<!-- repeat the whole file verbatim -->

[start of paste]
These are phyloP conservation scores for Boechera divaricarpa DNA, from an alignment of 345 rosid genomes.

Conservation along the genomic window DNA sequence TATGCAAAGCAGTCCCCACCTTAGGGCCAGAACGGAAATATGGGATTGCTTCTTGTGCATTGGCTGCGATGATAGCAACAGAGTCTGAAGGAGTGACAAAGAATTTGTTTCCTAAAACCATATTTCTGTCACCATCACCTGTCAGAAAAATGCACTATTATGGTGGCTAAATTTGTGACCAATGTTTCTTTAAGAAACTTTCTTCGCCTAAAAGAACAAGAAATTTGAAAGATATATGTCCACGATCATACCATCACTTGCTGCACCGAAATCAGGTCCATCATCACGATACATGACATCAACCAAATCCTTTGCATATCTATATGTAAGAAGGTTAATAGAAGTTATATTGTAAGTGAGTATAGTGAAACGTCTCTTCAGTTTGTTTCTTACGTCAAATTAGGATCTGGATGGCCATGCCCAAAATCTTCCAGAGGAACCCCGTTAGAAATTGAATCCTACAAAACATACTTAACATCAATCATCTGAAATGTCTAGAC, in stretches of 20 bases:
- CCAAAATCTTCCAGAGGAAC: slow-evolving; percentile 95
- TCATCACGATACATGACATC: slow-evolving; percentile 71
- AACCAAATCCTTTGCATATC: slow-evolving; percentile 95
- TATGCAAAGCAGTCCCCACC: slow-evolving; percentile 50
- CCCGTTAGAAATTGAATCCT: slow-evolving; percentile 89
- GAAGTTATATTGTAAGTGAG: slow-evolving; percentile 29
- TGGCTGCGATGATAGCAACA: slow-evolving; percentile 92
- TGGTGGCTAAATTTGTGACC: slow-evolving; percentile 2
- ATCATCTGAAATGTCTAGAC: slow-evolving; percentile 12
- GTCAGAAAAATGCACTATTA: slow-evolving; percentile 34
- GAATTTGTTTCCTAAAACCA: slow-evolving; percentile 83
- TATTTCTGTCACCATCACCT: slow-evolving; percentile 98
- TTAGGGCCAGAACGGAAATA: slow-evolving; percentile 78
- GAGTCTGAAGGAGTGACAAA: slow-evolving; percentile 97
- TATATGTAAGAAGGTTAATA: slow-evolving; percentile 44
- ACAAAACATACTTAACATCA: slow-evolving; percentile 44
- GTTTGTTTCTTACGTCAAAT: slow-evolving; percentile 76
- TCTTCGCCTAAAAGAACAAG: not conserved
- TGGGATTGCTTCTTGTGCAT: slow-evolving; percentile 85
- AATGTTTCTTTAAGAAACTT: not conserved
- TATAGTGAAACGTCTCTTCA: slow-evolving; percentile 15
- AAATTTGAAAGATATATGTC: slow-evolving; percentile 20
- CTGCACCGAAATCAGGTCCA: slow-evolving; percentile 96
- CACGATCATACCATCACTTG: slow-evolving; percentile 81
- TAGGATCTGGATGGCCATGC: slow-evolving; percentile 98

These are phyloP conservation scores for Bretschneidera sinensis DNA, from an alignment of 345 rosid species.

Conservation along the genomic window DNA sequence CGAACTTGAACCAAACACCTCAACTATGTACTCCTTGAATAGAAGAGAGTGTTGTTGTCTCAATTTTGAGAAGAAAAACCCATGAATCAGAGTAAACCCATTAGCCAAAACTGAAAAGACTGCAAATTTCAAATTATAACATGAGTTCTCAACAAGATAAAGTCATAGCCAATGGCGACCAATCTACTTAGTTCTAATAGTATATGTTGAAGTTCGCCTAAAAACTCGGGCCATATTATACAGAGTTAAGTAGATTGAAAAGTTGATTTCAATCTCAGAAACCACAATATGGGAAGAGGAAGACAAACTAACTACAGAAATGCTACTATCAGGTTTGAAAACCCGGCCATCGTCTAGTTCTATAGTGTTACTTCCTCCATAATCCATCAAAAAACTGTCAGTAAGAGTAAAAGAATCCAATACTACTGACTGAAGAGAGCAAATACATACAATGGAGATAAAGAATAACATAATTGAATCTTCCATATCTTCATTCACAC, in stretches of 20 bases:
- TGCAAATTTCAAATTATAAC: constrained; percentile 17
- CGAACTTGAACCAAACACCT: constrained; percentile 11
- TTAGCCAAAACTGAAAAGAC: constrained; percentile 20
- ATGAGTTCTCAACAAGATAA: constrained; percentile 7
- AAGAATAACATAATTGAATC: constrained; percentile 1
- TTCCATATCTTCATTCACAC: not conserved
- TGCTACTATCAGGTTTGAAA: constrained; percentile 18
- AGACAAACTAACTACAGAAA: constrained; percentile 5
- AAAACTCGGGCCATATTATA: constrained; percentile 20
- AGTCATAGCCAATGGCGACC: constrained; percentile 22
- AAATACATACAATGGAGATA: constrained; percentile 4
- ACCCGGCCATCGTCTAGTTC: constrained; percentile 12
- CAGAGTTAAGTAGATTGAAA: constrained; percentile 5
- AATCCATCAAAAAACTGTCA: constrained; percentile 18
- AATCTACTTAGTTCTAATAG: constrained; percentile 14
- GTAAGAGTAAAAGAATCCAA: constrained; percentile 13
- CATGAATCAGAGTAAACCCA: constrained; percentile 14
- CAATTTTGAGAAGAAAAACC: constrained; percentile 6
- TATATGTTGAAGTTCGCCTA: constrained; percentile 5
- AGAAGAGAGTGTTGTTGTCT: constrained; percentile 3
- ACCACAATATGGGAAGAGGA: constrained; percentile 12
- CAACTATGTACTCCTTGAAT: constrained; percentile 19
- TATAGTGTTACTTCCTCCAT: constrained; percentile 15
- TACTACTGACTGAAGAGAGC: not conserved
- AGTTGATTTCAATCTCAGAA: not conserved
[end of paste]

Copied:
These are phyloP conservation scores for Boechera divaricarpa DNA, from an alignment of 345 rosid genomes.

Conservation along the genomic window DNA sequence TATGCAAAGCAGTCCCCACCTTAGGGCCAGAACGGAAATATGGGATTGCTTCTTGTGCATTGGCTGCGATGATAGCAACAGAGTCTGAAGGAGTGACAAAGAATTTGTTTCCTAAAACCATATTTCTGTCACCATCACCTGTCAGAAAAATGCACTATTATGGTGGCTAAATTTGTGACCAATGTTTCTTTAAGAAACTTTCTTCGCCTAAAAGAACAAGAAATTTGAAAGATATATGTCCACGATCATACCATCACTTGCTGCACCGAAATCAGGTCCATCATCACGATACATGACATCAACCAAATCCTTTGCATATCTATATGTAAGAAGGTTAATAGAAGTTATATTGTAAGTGAGTATAGTGAAACGTCTCTTCAGTTTGTTTCTTACGTCAAATTAGGATCTGGATGGCCATGCCCAAAATCTTCCAGAGGAACCCCGTTAGAAATTGAATCCTACAAAACATACTTAACATCAATCATCTGAAATGTCTAGAC, in stretches of 20 bases:
- CCAAAATCTTCCAGAGGAAC: slow-evolving; percentile 95
- TCATCACGATACATGACATC: slow-evolving; percentile 71
- AACCAAATCCTTTGCATATC: slow-evolving; percentile 95
- TATGCAAAGCAGTCCCCACC: slow-evolving; percentile 50
- CCCGTTAGAAATTGAATCCT: slow-evolving; percentile 89
- GAAGTTATATTGTAAGTGAG: slow-evolving; percentile 29
- TGGCTGCGATGATAGCAACA: slow-evolving; percentile 92
- TGGTGGCTAAATTTGTGACC: slow-evolving; percentile 2
- ATCATCTGAAATGTCTAGAC: slow-evolving; percentile 12
- GTCAGAAAAATGCACTATTA: slow-evolving; percentile 34
- GAATTTGTTTCCTAAAACCA: slow-evolving; percentile 83
- TATTTCTGTCACCATCACCT: slow-evolving; percentile 98
- TTAGGGCCAGAACGGAAATA: slow-evolving; percentile 78
- GAGTCTGAAGGAGTGACAAA: slow-evolving; percentile 97
- TATATGTAAGAAGGTTAATA: slow-evolving; percentile 44
- ACAAAACATACTTAACATCA: slow-evolving; percentile 44
- GTTTGTTTCTTACGTCAAAT: slow-evolving; percentile 76
- TCTTCGCCTAAAAGAACAAG: not conserved
- TGGGATTGCTTCTTGTGCAT: slow-evolving; percentile 85
- AATGTTTCTTTAAGAAACTT: not conserved
- TATAGTGAAACGTCTCTTCA: slow-evolving; percentile 15
- AAATTTGAAAGATATATGTC: slow-evolving; percentile 20
- CTGCACCGAAATCAGGTCCA: slow-evolving; percentile 96
- CACGATCATACCATCACTTG: slow-evolving; percentile 81
- TAGGATCTGGATGGCCATGC: slow-evolving; percentile 98

These are phyloP conservation scores for Bretschneidera sinensis DNA, from an alignment of 345 rosid species.

Conservation along the genomic window DNA sequence CGAACTTGAACCAAACACCTCAACTATGTACTCCTTGAATAGAAGAGAGTGTTGTTGTCTCAATTTTGAGAAGAAAAACCCATGAATCAGAGTAAACCCATTAGCCAAAACTGAAAAGACTGCAAATTTCAAATTATAACATGAGTTCTCAACAAGATAAAGTCATAGCCAATGGCGACCAATCTACTTAGTTCTAATAGTATATGTTGAAGTTCGCCTAAAAACTCGGGCCATATTATACAGAGTTAAGTAGATTGAAAAGTTGATTTCAATCTCAGAAACCACAATATGGGAAGAGGAAGACAAACTAACTACAGAAATGCTACTATCAGGTTTGAAAACCCGGCCATCGTCTAGTTCTATAGTGTTACTTCCTCCATAATCCATCAAAAAACTGTCAGTAAGAGTAAAAGAATCCAATACTACTGACTGAAGAGAGCAAATACATACAATGGAGATAAAGAATAACATAATTGAATCTTCCATATCTTCATTCACAC, in stretches of 20 bases:
- TGCAAATTTCAAATTATAAC: constrained; percentile 17
- CGAACTTGAACCAAACACCT: constrained; percentile 11
- TTAGCCAAAACTGAAAAGAC: constrained; percentile 20
- ATGAGTTCTCAACAAGATAA: constrained; percentile 7
- AAGAATAACATAATTGAATC: constrained; percentile 1
- TTCCATATCTTCATTCACAC: not conserved
- TGCTACTATCAGGTTTGAAA: constrained; percentile 18
- AGACAAACTAACTACAGAAA: constrained; percentile 5
- AAAACTCGGGCCATATTATA: constrained; percentile 20
- AGTCATAGCCAATGGCGACC: constrained; percentile 22
- AAATACATACAATGGAGATA: constrained; percentile 4
- ACCCGGCCATCGTCTAGTTC: constrained; percentile 12
- CAGAGTTAAGTAGATTGAAA: constrained; percentile 5
- AATCCATCAAAAAACTGTCA: constrained; percentile 18
- AATCTACTTAGTTCTAATAG: constrained; percentile 14
- GTAAGAGTAAAAGAATCCAA: constrained; percentile 13
- CATGAATCAGAGTAAACCCA: constrained; percentile 14
- CAATTTTGAGAAGAAAAACC: constrained; percentile 6
- TATATGTTGAAGTTCGCCTA: constrained; percentile 5
- AGAAGAGAGTGTTGTTGTCT: constrained; percentile 3
- ACCACAATATGGGAAGAGGA: constrained; percentile 12
- CAACTATGTACTCCTTGAAT: constrained; percentile 19
- TATAGTGTTACTTCCTCCAT: constrained; percentile 15
- TACTACTGACTGAAGAGAGC: not conserved
- AGTTGATTTCAATCTCAGAA: not conserved